The second batch worked and I applied the art, then set off to printing, and learned another lesson (or three).

First don't print them by yourself. In the past, I didn't print more than one or two on my own. I either paid for a company to do the prints or worked with a friend to make the prints. In this case I did 36 prints (9 of each screen), and it would have gone a lot faster if I had an extra set of hands to handle either the fabric or manage the screen and ink.

The other lessons would be a good workplace with good tools. Since I didn't have a table that could be used, and raining like crazy outside, I made the prints on the floor. Works well enough for small runs, but as many prints as I did it wasn't comfortable. Same sort of goes with tools. While the kit I had / made was fine, I needed the ink to dry before I could stack it. Without suitable shelves the "solution" I should have worked on setting up a drying rack or a heat treating system. C'est la vie.

Despite all these problems and lessons, and a couple mistakes on the flags I was printing, all 36 are good enough to use, since the friend who asked me to do all this work was half expecting to loose 5 or 6.
Most of the 36 prints made in this project

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2010.03.18

Inking

20.34.11 - Mark

A few years ago, one of my brothers bought a screen printing kit, the two of us figured out how to print some t-shirts, and planned on doing more with screen printing. Didn't quite happen. The parts have been reused to projects, but screen printing fell off to the side. The cloth prints since then were either one-off with freezer paper stencils and spray paint (similar to this project), experiments for other techniques, to simply being large enough that a professional lab felt more practical than an attempt at DIY printing on a short time table. However, about two weeks ago a friend asked me about printing some flags.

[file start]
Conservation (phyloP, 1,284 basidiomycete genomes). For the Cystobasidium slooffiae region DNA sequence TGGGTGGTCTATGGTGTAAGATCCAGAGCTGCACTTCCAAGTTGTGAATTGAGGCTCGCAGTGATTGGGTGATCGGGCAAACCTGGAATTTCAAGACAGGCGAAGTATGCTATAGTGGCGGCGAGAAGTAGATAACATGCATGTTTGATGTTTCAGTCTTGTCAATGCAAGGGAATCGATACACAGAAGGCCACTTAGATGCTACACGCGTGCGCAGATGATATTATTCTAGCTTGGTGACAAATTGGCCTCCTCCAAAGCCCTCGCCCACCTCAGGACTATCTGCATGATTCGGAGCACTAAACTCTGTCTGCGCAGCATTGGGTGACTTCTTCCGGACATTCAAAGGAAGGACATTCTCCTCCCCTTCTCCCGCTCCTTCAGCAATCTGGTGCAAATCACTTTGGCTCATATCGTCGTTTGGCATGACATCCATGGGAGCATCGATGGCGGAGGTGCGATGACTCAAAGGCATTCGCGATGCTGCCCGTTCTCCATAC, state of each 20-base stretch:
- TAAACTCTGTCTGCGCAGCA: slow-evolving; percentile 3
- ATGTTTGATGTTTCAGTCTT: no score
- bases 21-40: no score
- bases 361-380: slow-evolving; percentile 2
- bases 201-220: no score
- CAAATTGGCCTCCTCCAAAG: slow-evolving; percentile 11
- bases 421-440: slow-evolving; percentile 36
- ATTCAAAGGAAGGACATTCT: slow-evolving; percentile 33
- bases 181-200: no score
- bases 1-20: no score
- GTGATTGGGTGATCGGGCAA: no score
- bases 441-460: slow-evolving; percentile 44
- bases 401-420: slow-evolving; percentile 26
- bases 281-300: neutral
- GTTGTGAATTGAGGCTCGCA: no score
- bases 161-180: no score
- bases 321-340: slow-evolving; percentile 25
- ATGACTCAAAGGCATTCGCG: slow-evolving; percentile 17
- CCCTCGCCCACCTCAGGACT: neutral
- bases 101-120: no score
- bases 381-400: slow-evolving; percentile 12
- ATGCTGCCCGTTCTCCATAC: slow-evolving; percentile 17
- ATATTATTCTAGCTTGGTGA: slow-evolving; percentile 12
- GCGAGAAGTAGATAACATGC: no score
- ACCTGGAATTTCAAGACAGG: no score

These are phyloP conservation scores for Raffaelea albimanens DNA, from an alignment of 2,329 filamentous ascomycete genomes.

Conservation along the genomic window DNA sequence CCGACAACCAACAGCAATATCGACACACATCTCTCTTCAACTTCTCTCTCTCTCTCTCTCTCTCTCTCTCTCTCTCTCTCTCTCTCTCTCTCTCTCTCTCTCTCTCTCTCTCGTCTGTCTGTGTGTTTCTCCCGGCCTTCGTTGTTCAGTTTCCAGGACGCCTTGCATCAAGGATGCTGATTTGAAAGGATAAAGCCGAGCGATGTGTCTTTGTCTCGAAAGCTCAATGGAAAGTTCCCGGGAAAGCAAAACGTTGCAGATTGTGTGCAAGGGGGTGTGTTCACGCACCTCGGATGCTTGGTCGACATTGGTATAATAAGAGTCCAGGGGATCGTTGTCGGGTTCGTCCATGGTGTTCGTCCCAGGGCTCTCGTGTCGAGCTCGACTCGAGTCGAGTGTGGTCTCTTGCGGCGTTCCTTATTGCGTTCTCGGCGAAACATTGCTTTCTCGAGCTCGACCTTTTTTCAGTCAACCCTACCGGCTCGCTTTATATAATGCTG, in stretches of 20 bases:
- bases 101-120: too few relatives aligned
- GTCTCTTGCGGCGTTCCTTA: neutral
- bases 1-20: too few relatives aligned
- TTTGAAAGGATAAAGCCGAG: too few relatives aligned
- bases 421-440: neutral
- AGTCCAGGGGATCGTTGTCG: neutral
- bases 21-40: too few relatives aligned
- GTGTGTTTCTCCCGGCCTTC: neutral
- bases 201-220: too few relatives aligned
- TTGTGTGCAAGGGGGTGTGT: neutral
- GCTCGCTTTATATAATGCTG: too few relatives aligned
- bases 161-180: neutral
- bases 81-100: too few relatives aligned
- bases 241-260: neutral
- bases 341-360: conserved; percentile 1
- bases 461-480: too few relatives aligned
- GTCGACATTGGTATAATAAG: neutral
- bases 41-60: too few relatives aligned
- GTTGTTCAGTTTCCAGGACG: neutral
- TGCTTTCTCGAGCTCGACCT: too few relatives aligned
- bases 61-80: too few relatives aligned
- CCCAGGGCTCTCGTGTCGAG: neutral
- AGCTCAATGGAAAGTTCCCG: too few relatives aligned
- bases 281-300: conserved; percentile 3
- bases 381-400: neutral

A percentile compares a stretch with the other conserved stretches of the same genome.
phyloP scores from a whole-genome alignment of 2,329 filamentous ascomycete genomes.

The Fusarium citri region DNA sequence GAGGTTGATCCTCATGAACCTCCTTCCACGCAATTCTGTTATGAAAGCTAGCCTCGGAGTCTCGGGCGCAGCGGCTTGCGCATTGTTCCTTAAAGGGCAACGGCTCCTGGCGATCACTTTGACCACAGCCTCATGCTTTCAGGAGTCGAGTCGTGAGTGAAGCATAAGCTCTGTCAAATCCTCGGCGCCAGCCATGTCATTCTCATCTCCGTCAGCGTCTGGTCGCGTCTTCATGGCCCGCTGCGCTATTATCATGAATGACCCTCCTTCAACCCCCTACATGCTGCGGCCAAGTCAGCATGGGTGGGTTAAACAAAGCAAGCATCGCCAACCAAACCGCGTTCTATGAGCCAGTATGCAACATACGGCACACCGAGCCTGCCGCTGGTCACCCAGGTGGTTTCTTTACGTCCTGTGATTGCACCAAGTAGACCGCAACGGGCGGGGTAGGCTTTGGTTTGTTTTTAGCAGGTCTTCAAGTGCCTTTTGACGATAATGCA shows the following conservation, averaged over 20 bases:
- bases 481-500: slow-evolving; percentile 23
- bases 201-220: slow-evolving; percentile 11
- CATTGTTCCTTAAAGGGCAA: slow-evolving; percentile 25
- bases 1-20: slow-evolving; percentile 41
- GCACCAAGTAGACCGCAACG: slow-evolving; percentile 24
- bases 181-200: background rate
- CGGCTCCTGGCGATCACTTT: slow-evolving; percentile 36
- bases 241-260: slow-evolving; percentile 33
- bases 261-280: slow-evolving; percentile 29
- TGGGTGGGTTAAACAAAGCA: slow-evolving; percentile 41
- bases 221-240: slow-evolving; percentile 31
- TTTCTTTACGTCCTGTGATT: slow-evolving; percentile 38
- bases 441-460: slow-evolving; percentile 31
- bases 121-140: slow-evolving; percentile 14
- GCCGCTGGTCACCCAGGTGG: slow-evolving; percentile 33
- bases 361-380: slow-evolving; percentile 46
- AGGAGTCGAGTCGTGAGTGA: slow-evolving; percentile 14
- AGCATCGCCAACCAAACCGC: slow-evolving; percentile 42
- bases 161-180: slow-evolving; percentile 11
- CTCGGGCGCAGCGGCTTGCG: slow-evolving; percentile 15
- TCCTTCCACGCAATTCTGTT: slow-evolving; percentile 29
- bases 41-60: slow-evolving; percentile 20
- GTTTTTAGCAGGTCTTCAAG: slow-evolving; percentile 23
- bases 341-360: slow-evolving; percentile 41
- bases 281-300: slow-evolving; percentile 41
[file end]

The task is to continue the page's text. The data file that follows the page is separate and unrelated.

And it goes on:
He'd used professional printers before, but the low number and small size meant it would have been pretty pricy, and while at first I figured stencils and spray paint would work (and it would) the numbers are enough that DIY screen printing would be easier. So I started working on the kit.

Unfortunately parts of it didn't age well. The screen, ink, and tools are in good enough shape, although quite probably not enough, and the photo sensitive emulsion chemicals were either missing, or used. I was also missing the manual. I know, oft ignored, but if you're playing with chemicals its wise to do your research. In this case I turned to Instructables, and landed on the true DIYers screen printing project. While it isn't the most precise article, it's a great guideline, both for people doing it themselves and those who want to save money.